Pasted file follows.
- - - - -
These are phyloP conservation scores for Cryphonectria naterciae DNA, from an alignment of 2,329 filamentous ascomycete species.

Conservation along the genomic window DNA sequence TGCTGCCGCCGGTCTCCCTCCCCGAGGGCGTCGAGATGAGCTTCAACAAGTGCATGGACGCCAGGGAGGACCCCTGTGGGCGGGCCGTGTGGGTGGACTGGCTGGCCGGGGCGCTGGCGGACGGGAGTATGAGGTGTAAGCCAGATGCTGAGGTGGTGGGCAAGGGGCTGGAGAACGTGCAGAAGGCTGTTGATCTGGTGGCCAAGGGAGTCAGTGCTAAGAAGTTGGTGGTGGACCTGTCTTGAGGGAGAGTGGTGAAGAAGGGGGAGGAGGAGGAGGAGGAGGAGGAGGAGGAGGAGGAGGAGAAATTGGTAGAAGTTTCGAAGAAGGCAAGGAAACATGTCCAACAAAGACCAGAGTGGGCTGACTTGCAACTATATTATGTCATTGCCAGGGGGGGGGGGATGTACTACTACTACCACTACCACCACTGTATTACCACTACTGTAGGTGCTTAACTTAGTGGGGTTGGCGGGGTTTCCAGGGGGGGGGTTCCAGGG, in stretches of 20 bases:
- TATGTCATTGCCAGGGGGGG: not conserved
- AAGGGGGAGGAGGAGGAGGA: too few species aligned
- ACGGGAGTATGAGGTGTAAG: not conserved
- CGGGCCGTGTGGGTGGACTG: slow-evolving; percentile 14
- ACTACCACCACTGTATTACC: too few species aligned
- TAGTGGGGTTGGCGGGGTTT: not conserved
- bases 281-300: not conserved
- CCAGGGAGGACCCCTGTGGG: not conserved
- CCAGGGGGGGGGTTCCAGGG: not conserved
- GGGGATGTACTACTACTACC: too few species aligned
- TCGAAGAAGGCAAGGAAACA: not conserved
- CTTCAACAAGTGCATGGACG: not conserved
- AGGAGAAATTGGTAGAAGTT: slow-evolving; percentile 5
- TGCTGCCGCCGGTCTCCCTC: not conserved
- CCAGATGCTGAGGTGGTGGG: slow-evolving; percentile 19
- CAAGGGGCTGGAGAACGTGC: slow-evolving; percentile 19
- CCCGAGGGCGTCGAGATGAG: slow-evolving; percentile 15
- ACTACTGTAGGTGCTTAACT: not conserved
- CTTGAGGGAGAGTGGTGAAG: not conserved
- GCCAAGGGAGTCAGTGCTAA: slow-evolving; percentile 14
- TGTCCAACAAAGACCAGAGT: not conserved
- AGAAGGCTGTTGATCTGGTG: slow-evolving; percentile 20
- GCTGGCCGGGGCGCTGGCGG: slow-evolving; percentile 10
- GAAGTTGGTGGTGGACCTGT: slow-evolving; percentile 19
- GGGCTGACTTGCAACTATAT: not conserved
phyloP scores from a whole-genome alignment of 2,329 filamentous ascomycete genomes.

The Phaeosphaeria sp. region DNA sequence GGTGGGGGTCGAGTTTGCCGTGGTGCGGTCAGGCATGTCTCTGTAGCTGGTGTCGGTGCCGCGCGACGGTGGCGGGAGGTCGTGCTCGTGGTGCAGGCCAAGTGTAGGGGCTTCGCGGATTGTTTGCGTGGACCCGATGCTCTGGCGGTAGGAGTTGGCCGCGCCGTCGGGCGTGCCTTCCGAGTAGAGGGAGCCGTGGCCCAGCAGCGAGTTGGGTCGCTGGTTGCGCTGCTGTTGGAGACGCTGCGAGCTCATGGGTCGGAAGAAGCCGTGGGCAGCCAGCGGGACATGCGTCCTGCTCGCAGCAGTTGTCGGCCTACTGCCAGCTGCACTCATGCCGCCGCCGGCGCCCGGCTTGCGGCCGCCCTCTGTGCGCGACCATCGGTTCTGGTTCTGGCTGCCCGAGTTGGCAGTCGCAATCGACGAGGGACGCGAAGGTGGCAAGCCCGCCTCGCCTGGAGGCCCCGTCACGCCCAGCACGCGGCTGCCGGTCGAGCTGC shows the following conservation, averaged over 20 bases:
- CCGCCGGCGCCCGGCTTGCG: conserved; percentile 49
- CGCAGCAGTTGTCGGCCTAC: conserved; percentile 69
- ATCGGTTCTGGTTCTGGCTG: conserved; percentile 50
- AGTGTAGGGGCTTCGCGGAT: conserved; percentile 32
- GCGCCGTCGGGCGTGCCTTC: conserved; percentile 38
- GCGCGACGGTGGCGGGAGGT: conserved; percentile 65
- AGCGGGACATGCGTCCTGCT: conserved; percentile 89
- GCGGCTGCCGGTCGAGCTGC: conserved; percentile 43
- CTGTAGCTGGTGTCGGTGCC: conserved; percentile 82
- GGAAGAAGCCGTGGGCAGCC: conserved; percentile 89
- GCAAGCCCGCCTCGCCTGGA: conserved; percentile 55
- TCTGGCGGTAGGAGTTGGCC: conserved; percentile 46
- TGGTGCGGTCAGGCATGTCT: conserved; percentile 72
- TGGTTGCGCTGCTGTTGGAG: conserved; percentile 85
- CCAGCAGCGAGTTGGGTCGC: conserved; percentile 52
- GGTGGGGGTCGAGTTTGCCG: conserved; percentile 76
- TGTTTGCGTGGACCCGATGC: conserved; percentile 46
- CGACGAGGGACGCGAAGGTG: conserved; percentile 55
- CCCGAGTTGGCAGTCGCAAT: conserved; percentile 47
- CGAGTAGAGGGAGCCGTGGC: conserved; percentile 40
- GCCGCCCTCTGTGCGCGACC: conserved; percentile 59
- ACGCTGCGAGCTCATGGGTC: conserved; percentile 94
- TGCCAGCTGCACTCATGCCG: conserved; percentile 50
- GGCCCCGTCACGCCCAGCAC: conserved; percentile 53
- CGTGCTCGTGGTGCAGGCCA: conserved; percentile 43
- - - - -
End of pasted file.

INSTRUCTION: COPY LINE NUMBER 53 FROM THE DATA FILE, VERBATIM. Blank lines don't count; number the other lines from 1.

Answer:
- GGCCCCGTCACGCCCAGCAC: conserved; percentile 53